The Science of Theology
Philosophical Theology. By F. R. Tennant, D.D. Vol. II. (Cambridge Press. 15s.) BY the publication of the first volume of Philosophical Theology Dr. Tennant established for himself a considerable place among contemporary philosophers, and a position of unique importance among living theologians. His position is unique in this latter respect because he approaches theology from the basis of natural science and not, as do most Anglican divines, from a foundation of linguistic or historical studies. He his had the further advantage of doing his thinking in a uftiversity—the University of Cambridge—where some of' the most important work in physics, biology and psychology has been produced during the last fifty years. For more than thirty of these years Dr. Tennant his been a teacher at Cambridge, and for most of that time he has been a member of the small but distinguished faculty of Mental and Moral Sciences, which has included in the recent past such luminaries as James Ward and McTaggart and Dr. Whitehead, and which still includes men like Dr. Sorley, Dr. Broad, and Dr. G. E. Moore. The odd thing is that this faculty, though it has closely watched the developments of natural science, has, on the whole, been but little appreciated by the vast , army of scientists whose researches it was endeavouring to integrate into a view of the universe—perhaps because the labours of the philosophers, as often- as not, upset the naive assumptions of the experimenters and researchers. The theological faculty, on the other hand, has been absorbed in following the critical and Biblical studies which were opened up long ago by the powerful intellects of Lightfoot and Hort. Though the theologians have made important contributions to knowledge in that, sphere, their work did not bring them into contact with the natural sciences, nor was it closely related to that of the philosophers. It was not that the theologians were not aware of the importance of philosophy. The establishment of a section in that subject in the second part of the Tripos, owing much to V. H. Stanton, is evidence to the contrary. But specialization—at once the glory and the weakness of Cambridge—has been the order of the day.
Dr. Tennant has provided a valuable bridge across more than one gulf, as the great work now completed shows. As became a pupil of James Ward, his first volume was on the Soul and its Faculties. Any endeavour to create a new Natural Theology, a theology based on fact and observation, must begin with that which is best known, the thinking self. In the present volume, Dr. Tennant discusses and analyses the concepts which that self must form in regard to the World and to God. There is something immensely bracing about the whole book. Dr. Tennant would probably admit that, like other people—philosophers no less than coal-heavers—he has his prejudices. He starts as a believer in Christianity. But his belief is never allowed to excuse short cuts, or to provide an excuse for sliding over difficulties. His aim is truth, and his outlook is indicated by an expression that occurs continually throughout the book—" fact-controlled."_ His method is empirical, because only so can knowledge be won. He wages war on the various attempts to represent speculation as knowledge, and he finds these attempts in a diversity of quarters.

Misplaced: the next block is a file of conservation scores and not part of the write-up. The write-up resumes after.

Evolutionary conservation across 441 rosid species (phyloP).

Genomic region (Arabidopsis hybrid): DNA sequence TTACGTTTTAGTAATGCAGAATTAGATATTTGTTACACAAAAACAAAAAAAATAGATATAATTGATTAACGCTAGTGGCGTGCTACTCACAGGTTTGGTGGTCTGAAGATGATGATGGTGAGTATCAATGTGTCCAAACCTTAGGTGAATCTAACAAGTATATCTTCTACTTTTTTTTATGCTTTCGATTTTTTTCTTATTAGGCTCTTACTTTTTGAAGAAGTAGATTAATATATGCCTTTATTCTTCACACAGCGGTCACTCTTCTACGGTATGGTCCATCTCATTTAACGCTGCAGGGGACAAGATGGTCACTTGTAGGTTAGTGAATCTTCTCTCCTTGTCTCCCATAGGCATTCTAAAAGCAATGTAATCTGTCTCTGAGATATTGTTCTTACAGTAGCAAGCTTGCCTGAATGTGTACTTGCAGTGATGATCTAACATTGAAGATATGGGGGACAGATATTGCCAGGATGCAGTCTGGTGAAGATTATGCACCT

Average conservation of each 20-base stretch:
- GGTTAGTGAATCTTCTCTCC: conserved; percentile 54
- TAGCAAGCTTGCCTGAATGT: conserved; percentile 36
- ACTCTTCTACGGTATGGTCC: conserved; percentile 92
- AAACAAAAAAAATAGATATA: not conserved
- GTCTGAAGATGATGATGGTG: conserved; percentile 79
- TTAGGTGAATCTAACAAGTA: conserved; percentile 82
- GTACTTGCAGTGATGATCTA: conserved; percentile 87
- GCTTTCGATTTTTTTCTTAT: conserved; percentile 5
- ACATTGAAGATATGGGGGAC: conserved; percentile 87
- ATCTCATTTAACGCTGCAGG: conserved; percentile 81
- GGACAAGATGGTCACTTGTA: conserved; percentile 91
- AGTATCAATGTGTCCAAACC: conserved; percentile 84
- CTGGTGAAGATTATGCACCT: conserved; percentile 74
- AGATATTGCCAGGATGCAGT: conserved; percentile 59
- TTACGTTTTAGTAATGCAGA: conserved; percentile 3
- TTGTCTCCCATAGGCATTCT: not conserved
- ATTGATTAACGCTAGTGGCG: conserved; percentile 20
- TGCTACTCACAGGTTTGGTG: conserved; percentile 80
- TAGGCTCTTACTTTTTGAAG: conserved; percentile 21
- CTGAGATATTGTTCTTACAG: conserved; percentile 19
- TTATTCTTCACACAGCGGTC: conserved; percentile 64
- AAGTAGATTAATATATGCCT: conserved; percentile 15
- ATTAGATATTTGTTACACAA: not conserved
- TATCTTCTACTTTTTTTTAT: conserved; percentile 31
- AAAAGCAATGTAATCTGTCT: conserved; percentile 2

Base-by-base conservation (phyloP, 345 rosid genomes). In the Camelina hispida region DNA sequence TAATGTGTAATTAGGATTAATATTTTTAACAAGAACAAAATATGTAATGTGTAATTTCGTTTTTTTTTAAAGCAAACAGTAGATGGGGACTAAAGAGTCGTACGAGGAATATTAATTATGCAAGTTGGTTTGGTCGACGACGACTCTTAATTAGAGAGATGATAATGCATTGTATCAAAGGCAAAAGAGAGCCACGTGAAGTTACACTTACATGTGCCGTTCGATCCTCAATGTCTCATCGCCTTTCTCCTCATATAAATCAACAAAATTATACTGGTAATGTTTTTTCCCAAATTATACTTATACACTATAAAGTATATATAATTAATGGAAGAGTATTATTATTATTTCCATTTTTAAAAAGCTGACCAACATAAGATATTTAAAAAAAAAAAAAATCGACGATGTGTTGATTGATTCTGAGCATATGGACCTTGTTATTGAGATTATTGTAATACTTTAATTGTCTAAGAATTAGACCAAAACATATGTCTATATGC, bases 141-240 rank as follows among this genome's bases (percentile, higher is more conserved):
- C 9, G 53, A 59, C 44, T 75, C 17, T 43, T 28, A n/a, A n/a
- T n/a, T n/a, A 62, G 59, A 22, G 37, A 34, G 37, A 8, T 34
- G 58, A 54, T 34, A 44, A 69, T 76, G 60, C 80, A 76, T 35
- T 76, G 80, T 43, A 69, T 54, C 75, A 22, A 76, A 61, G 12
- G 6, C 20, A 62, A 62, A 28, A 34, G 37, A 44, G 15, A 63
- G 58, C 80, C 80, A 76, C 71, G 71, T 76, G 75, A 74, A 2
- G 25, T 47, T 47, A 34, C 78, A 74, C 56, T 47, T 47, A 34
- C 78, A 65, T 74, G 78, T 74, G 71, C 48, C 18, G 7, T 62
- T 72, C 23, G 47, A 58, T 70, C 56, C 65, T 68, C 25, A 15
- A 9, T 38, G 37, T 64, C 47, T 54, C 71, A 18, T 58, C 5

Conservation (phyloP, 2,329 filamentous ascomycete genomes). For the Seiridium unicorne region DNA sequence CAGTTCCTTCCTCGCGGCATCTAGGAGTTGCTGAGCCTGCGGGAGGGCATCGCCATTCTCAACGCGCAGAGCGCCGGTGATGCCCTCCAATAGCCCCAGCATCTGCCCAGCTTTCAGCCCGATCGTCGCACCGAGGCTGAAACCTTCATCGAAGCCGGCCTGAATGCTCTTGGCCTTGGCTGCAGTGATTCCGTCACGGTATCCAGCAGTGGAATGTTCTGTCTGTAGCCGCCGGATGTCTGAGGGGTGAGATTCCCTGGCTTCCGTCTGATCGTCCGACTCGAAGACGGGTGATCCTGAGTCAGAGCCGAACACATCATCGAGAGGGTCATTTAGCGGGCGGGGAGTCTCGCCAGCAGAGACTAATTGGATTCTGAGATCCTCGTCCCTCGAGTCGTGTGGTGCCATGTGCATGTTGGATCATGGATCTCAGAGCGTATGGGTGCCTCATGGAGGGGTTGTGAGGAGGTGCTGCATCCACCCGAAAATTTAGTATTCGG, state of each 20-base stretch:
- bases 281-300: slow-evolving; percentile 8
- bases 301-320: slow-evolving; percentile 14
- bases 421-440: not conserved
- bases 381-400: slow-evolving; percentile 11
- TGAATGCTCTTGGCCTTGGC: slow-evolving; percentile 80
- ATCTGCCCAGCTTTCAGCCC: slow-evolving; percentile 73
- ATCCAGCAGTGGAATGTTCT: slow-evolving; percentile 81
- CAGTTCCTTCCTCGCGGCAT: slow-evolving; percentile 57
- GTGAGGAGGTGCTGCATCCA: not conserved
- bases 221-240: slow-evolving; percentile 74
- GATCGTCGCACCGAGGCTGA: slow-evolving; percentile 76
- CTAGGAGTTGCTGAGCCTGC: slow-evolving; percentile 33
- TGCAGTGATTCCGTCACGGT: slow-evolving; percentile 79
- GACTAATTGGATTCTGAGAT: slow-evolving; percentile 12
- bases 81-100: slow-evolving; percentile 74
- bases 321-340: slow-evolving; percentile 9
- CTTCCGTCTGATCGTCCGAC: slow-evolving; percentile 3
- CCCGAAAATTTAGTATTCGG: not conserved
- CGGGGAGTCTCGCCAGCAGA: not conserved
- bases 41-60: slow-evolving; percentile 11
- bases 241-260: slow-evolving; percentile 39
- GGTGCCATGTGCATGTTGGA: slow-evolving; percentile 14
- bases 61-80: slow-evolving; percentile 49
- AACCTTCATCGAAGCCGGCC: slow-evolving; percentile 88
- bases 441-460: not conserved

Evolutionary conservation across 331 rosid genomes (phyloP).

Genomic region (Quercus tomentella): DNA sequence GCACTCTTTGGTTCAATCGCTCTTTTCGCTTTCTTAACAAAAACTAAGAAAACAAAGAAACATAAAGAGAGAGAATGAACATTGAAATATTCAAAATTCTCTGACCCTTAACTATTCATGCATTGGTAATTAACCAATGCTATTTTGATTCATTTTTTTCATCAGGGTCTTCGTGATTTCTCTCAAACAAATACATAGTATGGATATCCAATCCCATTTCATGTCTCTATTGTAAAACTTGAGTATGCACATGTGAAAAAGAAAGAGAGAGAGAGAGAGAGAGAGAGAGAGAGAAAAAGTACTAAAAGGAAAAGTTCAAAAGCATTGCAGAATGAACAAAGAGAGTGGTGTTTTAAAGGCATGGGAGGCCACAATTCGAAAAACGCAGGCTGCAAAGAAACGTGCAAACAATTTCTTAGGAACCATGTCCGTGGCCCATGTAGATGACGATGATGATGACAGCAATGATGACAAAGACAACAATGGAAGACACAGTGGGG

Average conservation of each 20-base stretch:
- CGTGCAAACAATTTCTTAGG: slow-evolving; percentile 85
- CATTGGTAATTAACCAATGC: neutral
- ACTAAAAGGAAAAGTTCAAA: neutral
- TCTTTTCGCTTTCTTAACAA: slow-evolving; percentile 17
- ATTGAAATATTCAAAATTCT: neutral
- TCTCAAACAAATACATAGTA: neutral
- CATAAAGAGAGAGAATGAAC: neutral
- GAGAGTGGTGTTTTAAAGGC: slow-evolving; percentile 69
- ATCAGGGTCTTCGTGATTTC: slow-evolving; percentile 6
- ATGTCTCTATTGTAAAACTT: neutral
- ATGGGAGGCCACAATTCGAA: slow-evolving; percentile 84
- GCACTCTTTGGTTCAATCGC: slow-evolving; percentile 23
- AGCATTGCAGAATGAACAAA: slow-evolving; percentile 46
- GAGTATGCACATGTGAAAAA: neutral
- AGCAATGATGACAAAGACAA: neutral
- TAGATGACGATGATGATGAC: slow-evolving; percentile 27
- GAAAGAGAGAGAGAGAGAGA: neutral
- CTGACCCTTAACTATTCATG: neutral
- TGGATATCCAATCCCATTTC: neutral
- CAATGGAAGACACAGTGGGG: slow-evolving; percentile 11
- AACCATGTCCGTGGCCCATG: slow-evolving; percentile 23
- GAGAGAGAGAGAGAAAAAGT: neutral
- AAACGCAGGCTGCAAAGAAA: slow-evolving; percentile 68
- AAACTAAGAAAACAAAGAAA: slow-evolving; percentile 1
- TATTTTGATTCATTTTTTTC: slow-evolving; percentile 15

The first part of this volume deals with the world that we can know. He finds that the notion that it can be explained in terms of mechanism is drenched with speculation. Karl Pearson and Einstein and even Professor Eddington are not immune from this weakness. " Every attempt to mechanicize Nature has involved resort to the mysterious and unknowable." Mechanism is an abstraction. But this world is not, and Dr. Tennant, sticking firmly to this world we know, turns to seek " the more perfect method of philosophy " to which Newton pointed. Science is symbolic. But description is not enough. A purely deductive science is unobtainable. " Science neither presupposes nor discloses that the world is ' infinitely intelligible ' or wholly intelligible, either logico-mathematically or causally." And yet science does point to an order in Nature. This order does not demonstrate an ultimate mind and will. Coercive demon- stration is unobtainable. But probability is the guide of life. When thought and things are so co-operative, an underlying order is a reasonable supposition. " It is not so much the progressiveness displayed in the world-process as the intricate and harmonious interconnexion, rendering progress, intelligi- bility and intelligence, &c., possible, that in its marvellousness suggests intelligent art." Dr. Tennant is clear that nothing less than a doctrine of creation ex nihilo is adequate to all the facts.
But if he is critical of the scientific philosophers, he is not less so of the theologians who have attempted to reach an absolute on moral grounds alone. He criticizes stringently the current theological conceptions of infinity and eternity. And what is, perhaps, most interesting is his rejection of mysticism. It is not surprising that a distinctly deistic and monarchian strain runs through his final results, nor that immanence and incarnation find but little room in his theology. But he has made a remarkable contribution to our knowledge Of God. His dominance and majesty stand out in marked contrast to the slushy confusion of the human and the divine which enervates so much thought. Time will, doubtless, reveal weak places in this virile and independent theology. But from now on no one who thinks about ultimate things can neglect it. It is a pity that Dr. Tennant has not always contrived to express himself with sufficient clarity.
A. S. Dursrazi-JoNr.s.